Why Is DVCS Great - Local Commits

With a centralised version control system (VCS) like Subversion or CVS you cant start making commits until you have created a repository on the server first. This slows down the development process and can stop your creativity. This and other reasons are why I now use a distributed approach using Git.

This limitation is a major pain if you are:

  • Off-line
  • Not the administrator
  • Have forgotten how to do it and cant find the docs
  • Are the administrator and its so long ago you don’t remember your password
  • Some one else has to approve it

With a distributed version control system (DVCS) you can create a local repository by simply using the command in your project folder:

git init

You can then commit changes to that local repository and run comparisons (diffs) for any subsequent changes to your code. Instantly you can track every file in your project without any convoluted setup. You also start to capture a detailed history of what you have been up to on the project and if you write good commit messages you know why.

This is a great way to just get on with the coding and letting your creativity flow.

Even though you can get on-demand SVN repositories, they still need several minutes to configure - and by the time you have spent setting it all up you have lost your train of thought as to what you were coding.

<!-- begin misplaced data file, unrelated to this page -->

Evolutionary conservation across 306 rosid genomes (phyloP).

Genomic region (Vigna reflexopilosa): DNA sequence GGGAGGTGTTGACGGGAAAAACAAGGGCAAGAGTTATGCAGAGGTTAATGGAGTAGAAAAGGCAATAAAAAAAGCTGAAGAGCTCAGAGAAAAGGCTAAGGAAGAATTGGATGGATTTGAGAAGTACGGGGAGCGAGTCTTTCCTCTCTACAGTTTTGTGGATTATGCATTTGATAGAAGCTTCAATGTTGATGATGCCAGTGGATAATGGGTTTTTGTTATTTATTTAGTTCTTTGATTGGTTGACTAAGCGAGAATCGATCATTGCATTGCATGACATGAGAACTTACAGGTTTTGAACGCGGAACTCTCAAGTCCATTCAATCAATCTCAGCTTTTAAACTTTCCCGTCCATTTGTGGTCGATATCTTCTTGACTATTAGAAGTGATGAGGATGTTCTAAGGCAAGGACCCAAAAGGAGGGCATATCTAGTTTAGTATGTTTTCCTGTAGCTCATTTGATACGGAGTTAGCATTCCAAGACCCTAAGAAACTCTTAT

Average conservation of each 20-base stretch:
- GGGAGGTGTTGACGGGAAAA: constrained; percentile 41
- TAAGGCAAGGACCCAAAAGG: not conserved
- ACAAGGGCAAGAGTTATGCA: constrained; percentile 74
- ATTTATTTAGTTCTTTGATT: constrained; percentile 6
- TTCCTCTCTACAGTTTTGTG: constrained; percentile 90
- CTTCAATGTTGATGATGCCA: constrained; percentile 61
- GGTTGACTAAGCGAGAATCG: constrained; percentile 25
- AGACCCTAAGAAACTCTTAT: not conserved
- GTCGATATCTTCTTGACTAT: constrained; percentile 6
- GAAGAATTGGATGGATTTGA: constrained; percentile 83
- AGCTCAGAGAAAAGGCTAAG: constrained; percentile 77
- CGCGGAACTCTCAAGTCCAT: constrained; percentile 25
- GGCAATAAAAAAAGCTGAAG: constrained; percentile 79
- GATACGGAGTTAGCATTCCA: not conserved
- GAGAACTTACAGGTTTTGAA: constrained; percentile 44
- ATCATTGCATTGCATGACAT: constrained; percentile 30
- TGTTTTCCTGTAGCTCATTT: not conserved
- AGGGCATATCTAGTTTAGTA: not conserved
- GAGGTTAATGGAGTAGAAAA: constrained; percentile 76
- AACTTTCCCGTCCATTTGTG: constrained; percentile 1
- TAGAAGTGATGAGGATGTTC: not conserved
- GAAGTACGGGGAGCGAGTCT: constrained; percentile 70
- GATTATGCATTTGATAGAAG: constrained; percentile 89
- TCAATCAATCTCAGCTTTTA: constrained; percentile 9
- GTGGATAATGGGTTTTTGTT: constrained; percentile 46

Using git and a local repository you can create versions from the first line of code (or test) and push your code to a shared space when there is something worth sharing.

Even sharing is relatively easy.  You can create a git archive file of your code with all the version history and email it.  More likely is you create a new repository on your GitHub account and add this repository as a remote repository (called origin by default) to your local repository.  You can then push your changes to the on-line repo for the world to enjoy.

This is just one reason I like Git, Mercurial and Bazaar over Subversion and CVS.

P.s. The visual picture of the DVCS history is from a great little tool called gource, check it out.

Thank you.

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